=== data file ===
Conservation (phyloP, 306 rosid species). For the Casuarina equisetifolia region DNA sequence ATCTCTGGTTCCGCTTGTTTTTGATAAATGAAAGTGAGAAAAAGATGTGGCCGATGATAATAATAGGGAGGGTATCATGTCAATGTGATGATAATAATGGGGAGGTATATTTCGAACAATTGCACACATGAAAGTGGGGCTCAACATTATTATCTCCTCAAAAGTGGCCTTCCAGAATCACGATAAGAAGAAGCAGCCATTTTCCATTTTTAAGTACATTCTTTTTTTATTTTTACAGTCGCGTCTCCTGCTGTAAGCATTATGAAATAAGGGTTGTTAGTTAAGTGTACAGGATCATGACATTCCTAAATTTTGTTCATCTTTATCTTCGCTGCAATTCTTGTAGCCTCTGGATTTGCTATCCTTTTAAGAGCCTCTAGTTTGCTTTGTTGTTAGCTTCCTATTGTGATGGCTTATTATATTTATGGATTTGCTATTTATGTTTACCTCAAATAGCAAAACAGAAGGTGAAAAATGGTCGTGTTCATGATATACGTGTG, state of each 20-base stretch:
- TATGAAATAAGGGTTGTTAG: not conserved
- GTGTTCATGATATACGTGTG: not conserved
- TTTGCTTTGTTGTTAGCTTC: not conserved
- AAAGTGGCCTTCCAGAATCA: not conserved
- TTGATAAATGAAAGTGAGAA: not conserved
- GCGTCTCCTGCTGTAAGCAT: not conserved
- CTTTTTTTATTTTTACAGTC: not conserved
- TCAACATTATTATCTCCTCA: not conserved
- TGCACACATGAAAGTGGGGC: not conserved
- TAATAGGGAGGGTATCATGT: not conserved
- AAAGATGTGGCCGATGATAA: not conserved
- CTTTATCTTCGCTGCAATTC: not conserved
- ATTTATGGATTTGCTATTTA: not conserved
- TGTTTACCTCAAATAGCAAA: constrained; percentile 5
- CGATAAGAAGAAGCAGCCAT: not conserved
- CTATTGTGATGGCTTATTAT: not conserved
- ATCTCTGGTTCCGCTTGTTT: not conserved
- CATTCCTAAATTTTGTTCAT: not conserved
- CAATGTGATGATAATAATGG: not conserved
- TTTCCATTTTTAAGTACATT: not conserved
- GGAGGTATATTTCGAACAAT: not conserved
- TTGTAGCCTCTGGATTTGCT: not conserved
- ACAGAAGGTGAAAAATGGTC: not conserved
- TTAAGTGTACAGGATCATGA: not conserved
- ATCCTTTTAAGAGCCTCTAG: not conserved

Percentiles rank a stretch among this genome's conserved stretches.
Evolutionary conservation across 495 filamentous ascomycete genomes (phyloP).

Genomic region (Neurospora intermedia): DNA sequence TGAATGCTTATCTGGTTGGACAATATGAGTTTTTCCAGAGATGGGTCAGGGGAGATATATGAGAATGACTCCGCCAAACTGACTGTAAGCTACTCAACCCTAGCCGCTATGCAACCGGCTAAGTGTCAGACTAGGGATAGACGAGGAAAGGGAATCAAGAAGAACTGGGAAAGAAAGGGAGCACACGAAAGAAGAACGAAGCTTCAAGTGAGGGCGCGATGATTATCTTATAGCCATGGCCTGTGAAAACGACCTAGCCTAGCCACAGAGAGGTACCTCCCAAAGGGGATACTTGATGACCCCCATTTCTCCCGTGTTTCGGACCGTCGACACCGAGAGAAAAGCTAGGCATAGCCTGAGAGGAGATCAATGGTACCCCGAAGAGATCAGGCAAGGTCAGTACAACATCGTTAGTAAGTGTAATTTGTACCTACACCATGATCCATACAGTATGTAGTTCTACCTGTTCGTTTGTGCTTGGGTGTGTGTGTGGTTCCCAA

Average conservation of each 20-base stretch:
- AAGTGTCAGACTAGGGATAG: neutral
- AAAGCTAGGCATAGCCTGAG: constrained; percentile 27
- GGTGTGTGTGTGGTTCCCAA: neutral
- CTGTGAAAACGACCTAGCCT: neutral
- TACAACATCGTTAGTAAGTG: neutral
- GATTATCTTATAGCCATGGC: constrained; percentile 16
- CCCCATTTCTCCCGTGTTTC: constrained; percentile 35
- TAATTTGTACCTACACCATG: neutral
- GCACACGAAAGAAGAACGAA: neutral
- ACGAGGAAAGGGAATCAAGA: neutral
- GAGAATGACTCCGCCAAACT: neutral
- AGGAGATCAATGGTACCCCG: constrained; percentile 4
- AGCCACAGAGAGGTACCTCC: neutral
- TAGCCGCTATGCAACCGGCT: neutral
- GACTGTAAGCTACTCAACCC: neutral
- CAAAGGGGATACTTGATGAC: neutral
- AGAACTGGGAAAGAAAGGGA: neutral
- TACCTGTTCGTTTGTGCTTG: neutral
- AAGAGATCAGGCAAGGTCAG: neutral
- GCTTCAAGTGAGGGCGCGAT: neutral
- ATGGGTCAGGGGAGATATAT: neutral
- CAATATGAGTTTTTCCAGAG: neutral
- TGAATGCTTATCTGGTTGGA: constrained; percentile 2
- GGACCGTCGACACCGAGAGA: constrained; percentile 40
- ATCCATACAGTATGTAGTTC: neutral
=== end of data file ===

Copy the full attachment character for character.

Conservation (phyloP, 306 rosid species). For the Casuarina equisetifolia region DNA sequence ATCTCTGGTTCCGCTTGTTTTTGATAAATGAAAGTGAGAAAAAGATGTGGCCGATGATAATAATAGGGAGGGTATCATGTCAATGTGATGATAATAATGGGGAGGTATATTTCGAACAATTGCACACATGAAAGTGGGGCTCAACATTATTATCTCCTCAAAAGTGGCCTTCCAGAATCACGATAAGAAGAAGCAGCCATTTTCCATTTTTAAGTACATTCTTTTTTTATTTTTACAGTCGCGTCTCCTGCTGTAAGCATTATGAAATAAGGGTTGTTAGTTAAGTGTACAGGATCATGACATTCCTAAATTTTGTTCATCTTTATCTTCGCTGCAATTCTTGTAGCCTCTGGATTTGCTATCCTTTTAAGAGCCTCTAGTTTGCTTTGTTGTTAGCTTCCTATTGTGATGGCTTATTATATTTATGGATTTGCTATTTATGTTTACCTCAAATAGCAAAACAGAAGGTGAAAAATGGTCGTGTTCATGATATACGTGTG, state of each 20-base stretch:
- TATGAAATAAGGGTTGTTAG: not conserved
- GTGTTCATGATATACGTGTG: not conserved
- TTTGCTTTGTTGTTAGCTTC: not conserved
- AAAGTGGCCTTCCAGAATCA: not conserved
- TTGATAAATGAAAGTGAGAA: not conserved
- GCGTCTCCTGCTGTAAGCAT: not conserved
- CTTTTTTTATTTTTACAGTC: not conserved
- TCAACATTATTATCTCCTCA: not conserved
- TGCACACATGAAAGTGGGGC: not conserved
- TAATAGGGAGGGTATCATGT: not conserved
- AAAGATGTGGCCGATGATAA: not conserved
- CTTTATCTTCGCTGCAATTC: not conserved
- ATTTATGGATTTGCTATTTA: not conserved
- TGTTTACCTCAAATAGCAAA: constrained; percentile 5
- CGATAAGAAGAAGCAGCCAT: not conserved
- CTATTGTGATGGCTTATTAT: not conserved
- ATCTCTGGTTCCGCTTGTTT: not conserved
- CATTCCTAAATTTTGTTCAT: not conserved
- CAATGTGATGATAATAATGG: not conserved
- TTTCCATTTTTAAGTACATT: not conserved
- GGAGGTATATTTCGAACAAT: not conserved
- TTGTAGCCTCTGGATTTGCT: not conserved
- ACAGAAGGTGAAAAATGGTC: not conserved
- TTAAGTGTACAGGATCATGA: not conserved
- ATCCTTTTAAGAGCCTCTAG: not conserved

Percentiles rank a stretch among this genome's conserved stretches.
Evolutionary conservation across 495 filamentous ascomycete genomes (phyloP).

Genomic region (Neurospora intermedia): DNA sequence TGAATGCTTATCTGGTTGGACAATATGAGTTTTTCCAGAGATGGGTCAGGGGAGATATATGAGAATGACTCCGCCAAACTGACTGTAAGCTACTCAACCCTAGCCGCTATGCAACCGGCTAAGTGTCAGACTAGGGATAGACGAGGAAAGGGAATCAAGAAGAACTGGGAAAGAAAGGGAGCACACGAAAGAAGAACGAAGCTTCAAGTGAGGGCGCGATGATTATCTTATAGCCATGGCCTGTGAAAACGACCTAGCCTAGCCACAGAGAGGTACCTCCCAAAGGGGATACTTGATGACCCCCATTTCTCCCGTGTTTCGGACCGTCGACACCGAGAGAAAAGCTAGGCATAGCCTGAGAGGAGATCAATGGTACCCCGAAGAGATCAGGCAAGGTCAGTACAACATCGTTAGTAAGTGTAATTTGTACCTACACCATGATCCATACAGTATGTAGTTCTACCTGTTCGTTTGTGCTTGGGTGTGTGTGTGGTTCCCAA

Average conservation of each 20-base stretch:
- AAGTGTCAGACTAGGGATAG: neutral
- AAAGCTAGGCATAGCCTGAG: constrained; percentile 27
- GGTGTGTGTGTGGTTCCCAA: neutral
- CTGTGAAAACGACCTAGCCT: neutral
- TACAACATCGTTAGTAAGTG: neutral
- GATTATCTTATAGCCATGGC: constrained; percentile 16
- CCCCATTTCTCCCGTGTTTC: constrained; percentile 35
- TAATTTGTACCTACACCATG: neutral
- GCACACGAAAGAAGAACGAA: neutral
- ACGAGGAAAGGGAATCAAGA: neutral
- GAGAATGACTCCGCCAAACT: neutral
- AGGAGATCAATGGTACCCCG: constrained; percentile 4
- AGCCACAGAGAGGTACCTCC: neutral
- TAGCCGCTATGCAACCGGCT: neutral
- GACTGTAAGCTACTCAACCC: neutral
- CAAAGGGGATACTTGATGAC: neutral
- AGAACTGGGAAAGAAAGGGA: neutral
- TACCTGTTCGTTTGTGCTTG: neutral
- AAGAGATCAGGCAAGGTCAG: neutral
- GCTTCAAGTGAGGGCGCGAT: neutral
- ATGGGTCAGGGGAGATATAT: neutral
- CAATATGAGTTTTTCCAGAG: neutral
- TGAATGCTTATCTGGTTGGA: constrained; percentile 2
- GGACCGTCGACACCGAGAGA: constrained; percentile 40
- ATCCATACAGTATGTAGTTC: neutral